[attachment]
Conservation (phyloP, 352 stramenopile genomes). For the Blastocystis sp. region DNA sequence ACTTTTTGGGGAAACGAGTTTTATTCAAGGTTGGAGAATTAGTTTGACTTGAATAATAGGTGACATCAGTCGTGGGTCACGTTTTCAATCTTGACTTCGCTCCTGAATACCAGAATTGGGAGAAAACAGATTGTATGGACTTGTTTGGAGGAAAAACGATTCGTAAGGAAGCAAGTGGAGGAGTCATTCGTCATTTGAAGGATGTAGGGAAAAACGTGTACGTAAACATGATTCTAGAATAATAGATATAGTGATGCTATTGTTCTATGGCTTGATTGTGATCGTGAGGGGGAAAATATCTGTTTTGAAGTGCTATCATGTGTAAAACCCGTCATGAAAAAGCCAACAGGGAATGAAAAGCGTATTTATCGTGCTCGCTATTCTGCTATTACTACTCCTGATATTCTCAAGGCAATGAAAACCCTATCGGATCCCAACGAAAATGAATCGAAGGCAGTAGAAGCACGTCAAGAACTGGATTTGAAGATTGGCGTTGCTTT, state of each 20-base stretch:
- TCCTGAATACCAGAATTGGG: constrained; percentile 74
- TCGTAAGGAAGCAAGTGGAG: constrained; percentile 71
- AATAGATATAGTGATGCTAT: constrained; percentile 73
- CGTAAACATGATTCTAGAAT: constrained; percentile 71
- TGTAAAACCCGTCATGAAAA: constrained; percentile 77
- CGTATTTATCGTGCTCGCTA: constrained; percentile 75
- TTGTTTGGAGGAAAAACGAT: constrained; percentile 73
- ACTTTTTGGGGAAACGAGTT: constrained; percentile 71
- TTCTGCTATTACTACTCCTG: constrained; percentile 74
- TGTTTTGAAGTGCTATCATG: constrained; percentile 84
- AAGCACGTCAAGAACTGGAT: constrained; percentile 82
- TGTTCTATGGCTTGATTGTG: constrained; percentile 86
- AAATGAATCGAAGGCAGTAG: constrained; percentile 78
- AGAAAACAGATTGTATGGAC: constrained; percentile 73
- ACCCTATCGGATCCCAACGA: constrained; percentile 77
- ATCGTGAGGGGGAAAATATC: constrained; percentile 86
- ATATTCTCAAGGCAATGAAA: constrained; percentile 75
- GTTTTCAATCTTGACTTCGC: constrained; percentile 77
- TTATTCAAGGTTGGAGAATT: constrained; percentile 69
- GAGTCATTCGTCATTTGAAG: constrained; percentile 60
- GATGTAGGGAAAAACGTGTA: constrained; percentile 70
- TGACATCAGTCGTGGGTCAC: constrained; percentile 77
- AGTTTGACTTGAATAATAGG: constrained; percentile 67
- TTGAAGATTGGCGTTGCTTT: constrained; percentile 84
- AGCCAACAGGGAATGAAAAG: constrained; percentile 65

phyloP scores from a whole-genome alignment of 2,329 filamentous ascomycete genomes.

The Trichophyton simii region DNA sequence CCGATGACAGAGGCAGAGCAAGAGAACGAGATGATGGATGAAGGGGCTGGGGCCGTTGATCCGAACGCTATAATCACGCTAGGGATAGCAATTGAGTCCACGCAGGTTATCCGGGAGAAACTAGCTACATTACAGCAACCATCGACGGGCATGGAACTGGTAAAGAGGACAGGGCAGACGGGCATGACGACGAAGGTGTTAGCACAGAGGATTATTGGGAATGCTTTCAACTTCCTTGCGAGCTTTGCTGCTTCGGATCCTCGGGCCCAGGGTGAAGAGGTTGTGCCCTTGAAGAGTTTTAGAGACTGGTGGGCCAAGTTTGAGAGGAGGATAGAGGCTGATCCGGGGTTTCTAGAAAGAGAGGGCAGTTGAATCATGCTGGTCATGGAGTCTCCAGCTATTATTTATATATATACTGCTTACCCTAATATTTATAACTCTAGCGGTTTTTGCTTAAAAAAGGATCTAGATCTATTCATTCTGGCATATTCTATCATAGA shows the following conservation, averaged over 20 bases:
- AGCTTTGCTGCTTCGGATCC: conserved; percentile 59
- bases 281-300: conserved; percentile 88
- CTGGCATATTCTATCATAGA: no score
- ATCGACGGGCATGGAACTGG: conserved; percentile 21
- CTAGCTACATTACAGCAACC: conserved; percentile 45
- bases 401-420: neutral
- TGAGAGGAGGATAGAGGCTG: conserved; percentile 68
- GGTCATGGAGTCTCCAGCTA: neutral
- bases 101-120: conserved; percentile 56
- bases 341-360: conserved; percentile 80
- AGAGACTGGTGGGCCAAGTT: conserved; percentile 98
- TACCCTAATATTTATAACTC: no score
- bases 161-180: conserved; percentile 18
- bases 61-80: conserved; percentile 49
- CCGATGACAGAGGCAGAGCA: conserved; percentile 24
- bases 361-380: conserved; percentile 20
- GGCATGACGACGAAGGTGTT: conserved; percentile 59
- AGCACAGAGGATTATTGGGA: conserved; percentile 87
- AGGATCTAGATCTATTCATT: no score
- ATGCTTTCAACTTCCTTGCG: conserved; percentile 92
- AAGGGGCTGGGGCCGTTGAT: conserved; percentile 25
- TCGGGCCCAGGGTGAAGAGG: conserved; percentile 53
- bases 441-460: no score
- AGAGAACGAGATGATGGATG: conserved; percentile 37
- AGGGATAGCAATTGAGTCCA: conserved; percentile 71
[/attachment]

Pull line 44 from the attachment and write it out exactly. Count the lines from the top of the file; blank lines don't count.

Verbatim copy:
- bases 361-380: conserved; percentile 20